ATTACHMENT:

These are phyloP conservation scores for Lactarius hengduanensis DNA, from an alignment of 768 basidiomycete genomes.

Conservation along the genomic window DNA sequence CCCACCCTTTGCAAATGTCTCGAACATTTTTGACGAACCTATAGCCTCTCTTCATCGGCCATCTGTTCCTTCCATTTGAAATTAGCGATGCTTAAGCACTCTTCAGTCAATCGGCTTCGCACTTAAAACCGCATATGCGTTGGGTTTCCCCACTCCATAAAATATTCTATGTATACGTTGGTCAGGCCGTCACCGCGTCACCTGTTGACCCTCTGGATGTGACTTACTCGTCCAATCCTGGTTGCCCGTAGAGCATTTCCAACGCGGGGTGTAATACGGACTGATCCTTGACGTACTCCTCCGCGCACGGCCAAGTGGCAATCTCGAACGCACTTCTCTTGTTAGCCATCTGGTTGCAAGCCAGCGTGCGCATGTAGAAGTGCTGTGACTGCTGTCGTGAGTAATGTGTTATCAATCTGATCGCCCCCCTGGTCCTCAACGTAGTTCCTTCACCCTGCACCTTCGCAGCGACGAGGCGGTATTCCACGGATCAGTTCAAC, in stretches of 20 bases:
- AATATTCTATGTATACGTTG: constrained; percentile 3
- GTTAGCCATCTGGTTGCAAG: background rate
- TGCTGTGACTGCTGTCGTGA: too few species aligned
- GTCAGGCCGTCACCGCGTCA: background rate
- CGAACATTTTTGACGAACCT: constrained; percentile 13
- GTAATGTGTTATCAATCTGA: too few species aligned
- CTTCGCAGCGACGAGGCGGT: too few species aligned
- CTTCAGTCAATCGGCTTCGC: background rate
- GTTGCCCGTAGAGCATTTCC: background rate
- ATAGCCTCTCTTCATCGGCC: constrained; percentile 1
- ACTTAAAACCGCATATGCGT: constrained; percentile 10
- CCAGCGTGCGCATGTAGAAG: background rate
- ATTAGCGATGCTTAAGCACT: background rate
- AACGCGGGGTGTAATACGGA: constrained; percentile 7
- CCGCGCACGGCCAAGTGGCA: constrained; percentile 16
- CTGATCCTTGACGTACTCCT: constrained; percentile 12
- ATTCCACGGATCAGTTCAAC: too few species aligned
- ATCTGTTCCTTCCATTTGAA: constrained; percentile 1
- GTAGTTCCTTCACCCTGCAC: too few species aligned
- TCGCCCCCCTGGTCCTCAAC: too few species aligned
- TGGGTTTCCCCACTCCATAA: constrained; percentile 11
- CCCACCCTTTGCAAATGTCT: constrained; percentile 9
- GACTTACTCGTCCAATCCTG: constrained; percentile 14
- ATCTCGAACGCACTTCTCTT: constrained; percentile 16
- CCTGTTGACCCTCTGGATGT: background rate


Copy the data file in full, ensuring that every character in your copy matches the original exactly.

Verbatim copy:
These are phyloP conservation scores for Lactarius hengduanensis DNA, from an alignment of 768 basidiomycete genomes.

Conservation along the genomic window DNA sequence CCCACCCTTTGCAAATGTCTCGAACATTTTTGACGAACCTATAGCCTCTCTTCATCGGCCATCTGTTCCTTCCATTTGAAATTAGCGATGCTTAAGCACTCTTCAGTCAATCGGCTTCGCACTTAAAACCGCATATGCGTTGGGTTTCCCCACTCCATAAAATATTCTATGTATACGTTGGTCAGGCCGTCACCGCGTCACCTGTTGACCCTCTGGATGTGACTTACTCGTCCAATCCTGGTTGCCCGTAGAGCATTTCCAACGCGGGGTGTAATACGGACTGATCCTTGACGTACTCCTCCGCGCACGGCCAAGTGGCAATCTCGAACGCACTTCTCTTGTTAGCCATCTGGTTGCAAGCCAGCGTGCGCATGTAGAAGTGCTGTGACTGCTGTCGTGAGTAATGTGTTATCAATCTGATCGCCCCCCTGGTCCTCAACGTAGTTCCTTCACCCTGCACCTTCGCAGCGACGAGGCGGTATTCCACGGATCAGTTCAAC, in stretches of 20 bases:
- AATATTCTATGTATACGTTG: constrained; percentile 3
- GTTAGCCATCTGGTTGCAAG: background rate
- TGCTGTGACTGCTGTCGTGA: too few species aligned
- GTCAGGCCGTCACCGCGTCA: background rate
- CGAACATTTTTGACGAACCT: constrained; percentile 13
- GTAATGTGTTATCAATCTGA: too few species aligned
- CTTCGCAGCGACGAGGCGGT: too few species aligned
- CTTCAGTCAATCGGCTTCGC: background rate
- GTTGCCCGTAGAGCATTTCC: background rate
- ATAGCCTCTCTTCATCGGCC: constrained; percentile 1
- ACTTAAAACCGCATATGCGT: constrained; percentile 10
- CCAGCGTGCGCATGTAGAAG: background rate
- ATTAGCGATGCTTAAGCACT: background rate
- AACGCGGGGTGTAATACGGA: constrained; percentile 7
- CCGCGCACGGCCAAGTGGCA: constrained; percentile 16
- CTGATCCTTGACGTACTCCT: constrained; percentile 12
- ATTCCACGGATCAGTTCAAC: too few species aligned
- ATCTGTTCCTTCCATTTGAA: constrained; percentile 1
- GTAGTTCCTTCACCCTGCAC: too few species aligned
- TCGCCCCCCTGGTCCTCAAC: too few species aligned
- TGGGTTTCCCCACTCCATAA: constrained; percentile 11
- CCCACCCTTTGCAAATGTCT: constrained; percentile 9
- GACTTACTCGTCCAATCCTG: constrained; percentile 14
- ATCTCGAACGCACTTCTCTT: constrained; percentile 16
- CCTGTTGACCCTCTGGATGT: background rate